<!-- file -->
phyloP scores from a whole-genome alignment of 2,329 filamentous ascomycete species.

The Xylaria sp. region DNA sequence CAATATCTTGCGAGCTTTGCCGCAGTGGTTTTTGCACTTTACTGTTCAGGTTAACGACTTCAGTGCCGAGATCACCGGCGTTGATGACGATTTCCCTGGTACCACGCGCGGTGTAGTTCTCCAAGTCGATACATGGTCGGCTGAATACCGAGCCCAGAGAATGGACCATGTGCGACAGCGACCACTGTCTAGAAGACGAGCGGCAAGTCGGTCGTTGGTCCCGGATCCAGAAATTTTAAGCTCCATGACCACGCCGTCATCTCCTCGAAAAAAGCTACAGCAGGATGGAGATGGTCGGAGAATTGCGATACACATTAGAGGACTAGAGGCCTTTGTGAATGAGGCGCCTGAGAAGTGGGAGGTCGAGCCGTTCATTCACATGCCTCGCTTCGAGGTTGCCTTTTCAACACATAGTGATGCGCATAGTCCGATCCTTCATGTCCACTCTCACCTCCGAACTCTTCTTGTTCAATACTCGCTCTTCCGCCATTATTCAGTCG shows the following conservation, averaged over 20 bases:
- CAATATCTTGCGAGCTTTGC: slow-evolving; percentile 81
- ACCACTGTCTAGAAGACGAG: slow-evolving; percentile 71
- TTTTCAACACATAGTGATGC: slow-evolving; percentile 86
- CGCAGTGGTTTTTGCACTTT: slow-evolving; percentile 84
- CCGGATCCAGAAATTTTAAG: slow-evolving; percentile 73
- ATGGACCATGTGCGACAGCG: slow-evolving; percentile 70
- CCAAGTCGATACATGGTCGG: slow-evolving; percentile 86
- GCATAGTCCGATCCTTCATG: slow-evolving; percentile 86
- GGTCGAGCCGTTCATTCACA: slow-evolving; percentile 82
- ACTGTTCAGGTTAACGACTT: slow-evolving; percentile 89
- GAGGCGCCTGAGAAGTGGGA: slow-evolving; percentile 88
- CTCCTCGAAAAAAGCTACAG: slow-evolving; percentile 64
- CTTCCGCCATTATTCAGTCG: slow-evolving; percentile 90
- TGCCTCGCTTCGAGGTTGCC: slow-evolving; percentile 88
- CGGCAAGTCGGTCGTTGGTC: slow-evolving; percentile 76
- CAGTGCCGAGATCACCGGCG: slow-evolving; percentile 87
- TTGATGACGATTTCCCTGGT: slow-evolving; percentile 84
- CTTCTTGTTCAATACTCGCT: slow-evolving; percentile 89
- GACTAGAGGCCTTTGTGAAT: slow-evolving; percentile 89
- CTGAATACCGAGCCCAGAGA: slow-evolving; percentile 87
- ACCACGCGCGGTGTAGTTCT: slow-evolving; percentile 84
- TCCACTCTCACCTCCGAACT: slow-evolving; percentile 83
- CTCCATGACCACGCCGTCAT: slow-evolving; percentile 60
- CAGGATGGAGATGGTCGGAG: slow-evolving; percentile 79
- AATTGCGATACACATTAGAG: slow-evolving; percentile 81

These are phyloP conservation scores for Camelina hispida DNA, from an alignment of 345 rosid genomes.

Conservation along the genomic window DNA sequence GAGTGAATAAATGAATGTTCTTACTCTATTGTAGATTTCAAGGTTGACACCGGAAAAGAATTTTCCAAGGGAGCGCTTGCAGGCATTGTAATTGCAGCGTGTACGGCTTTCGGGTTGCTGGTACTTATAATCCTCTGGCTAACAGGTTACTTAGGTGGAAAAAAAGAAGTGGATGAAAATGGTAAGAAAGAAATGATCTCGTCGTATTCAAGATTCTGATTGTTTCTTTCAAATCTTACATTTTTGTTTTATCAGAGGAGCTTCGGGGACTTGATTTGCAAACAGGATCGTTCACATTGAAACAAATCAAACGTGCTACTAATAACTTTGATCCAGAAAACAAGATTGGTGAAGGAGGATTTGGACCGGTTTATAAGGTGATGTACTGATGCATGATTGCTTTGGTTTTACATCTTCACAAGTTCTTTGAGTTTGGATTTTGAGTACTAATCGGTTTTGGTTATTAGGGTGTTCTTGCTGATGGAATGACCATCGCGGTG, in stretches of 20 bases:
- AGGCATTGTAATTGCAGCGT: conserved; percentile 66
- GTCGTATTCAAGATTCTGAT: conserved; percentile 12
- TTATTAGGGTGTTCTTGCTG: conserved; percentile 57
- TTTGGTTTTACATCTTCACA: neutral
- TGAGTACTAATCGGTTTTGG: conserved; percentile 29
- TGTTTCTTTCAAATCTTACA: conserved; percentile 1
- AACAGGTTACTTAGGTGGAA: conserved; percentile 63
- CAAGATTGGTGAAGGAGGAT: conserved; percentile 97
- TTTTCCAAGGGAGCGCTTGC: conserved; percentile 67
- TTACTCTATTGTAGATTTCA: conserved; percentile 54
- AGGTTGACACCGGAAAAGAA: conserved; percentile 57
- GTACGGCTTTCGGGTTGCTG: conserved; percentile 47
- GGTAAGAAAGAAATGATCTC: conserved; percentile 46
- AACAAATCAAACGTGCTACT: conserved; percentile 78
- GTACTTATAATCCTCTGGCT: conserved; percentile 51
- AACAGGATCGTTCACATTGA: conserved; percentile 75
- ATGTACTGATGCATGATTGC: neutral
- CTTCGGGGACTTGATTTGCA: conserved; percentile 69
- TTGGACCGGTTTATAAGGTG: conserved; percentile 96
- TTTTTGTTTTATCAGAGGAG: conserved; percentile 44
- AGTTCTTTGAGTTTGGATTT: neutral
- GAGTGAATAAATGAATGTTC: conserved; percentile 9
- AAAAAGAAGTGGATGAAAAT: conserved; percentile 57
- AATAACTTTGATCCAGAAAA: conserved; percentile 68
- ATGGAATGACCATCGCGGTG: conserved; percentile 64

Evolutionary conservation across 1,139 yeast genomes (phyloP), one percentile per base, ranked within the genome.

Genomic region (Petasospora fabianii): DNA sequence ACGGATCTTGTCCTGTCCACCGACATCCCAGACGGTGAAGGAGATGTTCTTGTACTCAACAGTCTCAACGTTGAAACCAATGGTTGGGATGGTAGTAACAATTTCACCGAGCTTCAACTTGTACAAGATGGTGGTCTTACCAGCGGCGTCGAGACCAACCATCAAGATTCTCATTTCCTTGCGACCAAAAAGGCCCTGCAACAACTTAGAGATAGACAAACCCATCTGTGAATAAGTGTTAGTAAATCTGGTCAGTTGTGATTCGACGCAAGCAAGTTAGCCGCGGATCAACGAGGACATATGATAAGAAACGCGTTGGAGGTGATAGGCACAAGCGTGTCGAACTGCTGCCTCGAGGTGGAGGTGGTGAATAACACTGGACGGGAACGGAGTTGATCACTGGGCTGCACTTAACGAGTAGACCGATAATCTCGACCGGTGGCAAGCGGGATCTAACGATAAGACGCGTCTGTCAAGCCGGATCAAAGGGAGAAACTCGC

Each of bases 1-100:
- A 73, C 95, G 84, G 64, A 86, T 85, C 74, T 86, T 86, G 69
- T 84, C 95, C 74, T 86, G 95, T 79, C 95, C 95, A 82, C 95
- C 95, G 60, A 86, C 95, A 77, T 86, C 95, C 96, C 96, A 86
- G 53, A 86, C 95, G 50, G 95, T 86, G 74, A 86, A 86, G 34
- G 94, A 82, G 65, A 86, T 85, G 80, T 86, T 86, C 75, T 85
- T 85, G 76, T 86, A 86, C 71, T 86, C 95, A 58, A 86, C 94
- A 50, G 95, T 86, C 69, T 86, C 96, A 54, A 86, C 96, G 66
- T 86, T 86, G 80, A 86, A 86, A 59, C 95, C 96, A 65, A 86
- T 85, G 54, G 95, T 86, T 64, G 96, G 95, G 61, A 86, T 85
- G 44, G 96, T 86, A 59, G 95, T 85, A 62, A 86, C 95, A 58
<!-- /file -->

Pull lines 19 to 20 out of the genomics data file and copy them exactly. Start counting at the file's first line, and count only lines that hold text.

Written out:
- TTGATGACGATTTCCCTGGT: slow-evolving; percentile 84
- CTTCTTGTTCAATACTCGCT: slow-evolving; percentile 89